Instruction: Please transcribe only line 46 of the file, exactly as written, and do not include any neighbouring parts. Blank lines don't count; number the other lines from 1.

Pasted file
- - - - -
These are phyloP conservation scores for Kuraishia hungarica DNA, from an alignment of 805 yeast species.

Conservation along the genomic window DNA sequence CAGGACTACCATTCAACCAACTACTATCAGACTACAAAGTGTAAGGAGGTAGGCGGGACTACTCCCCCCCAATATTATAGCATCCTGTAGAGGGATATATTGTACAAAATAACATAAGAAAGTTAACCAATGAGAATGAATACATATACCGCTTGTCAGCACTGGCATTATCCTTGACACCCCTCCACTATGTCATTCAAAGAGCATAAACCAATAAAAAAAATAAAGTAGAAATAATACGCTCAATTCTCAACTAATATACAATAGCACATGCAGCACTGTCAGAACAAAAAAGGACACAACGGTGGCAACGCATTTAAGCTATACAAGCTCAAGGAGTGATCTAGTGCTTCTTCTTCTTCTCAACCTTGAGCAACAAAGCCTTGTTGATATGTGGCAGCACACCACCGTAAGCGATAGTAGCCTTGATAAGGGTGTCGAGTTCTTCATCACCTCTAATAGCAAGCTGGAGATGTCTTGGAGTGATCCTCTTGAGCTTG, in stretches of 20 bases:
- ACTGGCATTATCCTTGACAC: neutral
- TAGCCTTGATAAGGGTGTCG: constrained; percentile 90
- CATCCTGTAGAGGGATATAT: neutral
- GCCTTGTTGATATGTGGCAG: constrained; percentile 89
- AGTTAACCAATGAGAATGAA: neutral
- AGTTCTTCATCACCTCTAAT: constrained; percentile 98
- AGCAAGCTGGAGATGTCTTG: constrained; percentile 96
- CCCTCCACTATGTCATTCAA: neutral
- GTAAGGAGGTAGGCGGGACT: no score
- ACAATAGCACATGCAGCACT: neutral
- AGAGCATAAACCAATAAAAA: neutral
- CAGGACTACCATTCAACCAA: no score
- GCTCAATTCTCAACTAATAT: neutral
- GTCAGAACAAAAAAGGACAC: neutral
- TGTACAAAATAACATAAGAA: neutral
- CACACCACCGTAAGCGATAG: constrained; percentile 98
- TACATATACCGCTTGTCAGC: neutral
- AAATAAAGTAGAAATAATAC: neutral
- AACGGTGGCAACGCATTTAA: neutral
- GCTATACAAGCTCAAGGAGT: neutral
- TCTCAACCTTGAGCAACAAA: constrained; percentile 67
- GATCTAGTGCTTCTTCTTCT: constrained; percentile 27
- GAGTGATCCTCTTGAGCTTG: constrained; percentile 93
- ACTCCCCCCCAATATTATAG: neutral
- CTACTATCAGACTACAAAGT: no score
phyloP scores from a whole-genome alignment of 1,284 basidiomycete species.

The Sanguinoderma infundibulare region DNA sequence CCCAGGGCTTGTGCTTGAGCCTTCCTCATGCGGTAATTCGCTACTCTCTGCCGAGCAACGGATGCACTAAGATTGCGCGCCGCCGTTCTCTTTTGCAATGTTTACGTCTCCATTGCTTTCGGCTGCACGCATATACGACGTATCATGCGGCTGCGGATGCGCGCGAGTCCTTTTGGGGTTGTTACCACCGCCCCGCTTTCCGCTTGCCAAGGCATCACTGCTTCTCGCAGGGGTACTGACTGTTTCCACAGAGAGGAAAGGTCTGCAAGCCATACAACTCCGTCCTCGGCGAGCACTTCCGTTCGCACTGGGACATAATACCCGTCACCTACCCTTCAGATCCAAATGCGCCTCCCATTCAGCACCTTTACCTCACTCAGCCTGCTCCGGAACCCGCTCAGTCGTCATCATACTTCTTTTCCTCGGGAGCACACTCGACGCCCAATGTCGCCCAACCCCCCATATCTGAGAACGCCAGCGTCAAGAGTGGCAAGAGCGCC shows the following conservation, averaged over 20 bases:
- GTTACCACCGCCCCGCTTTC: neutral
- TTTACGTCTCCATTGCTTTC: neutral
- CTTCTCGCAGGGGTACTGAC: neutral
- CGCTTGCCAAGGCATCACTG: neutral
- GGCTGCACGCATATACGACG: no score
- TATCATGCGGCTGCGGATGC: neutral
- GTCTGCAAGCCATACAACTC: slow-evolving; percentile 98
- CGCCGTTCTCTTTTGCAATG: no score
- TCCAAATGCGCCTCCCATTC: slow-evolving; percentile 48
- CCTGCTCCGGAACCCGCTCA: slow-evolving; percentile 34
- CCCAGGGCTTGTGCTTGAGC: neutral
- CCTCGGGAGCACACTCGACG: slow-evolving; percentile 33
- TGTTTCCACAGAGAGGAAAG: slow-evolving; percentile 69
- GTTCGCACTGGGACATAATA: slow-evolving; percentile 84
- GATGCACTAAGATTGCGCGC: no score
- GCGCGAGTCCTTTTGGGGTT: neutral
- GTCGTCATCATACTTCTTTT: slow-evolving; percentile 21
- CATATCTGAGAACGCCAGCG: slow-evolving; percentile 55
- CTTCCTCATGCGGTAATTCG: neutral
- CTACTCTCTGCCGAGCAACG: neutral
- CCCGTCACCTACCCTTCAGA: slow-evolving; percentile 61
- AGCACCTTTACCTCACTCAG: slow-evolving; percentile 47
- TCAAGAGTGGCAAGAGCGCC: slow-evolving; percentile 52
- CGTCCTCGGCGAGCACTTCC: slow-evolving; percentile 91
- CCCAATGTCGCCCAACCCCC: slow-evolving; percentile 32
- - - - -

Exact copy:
- GTCGTCATCATACTTCTTTT: slow-evolving; percentile 21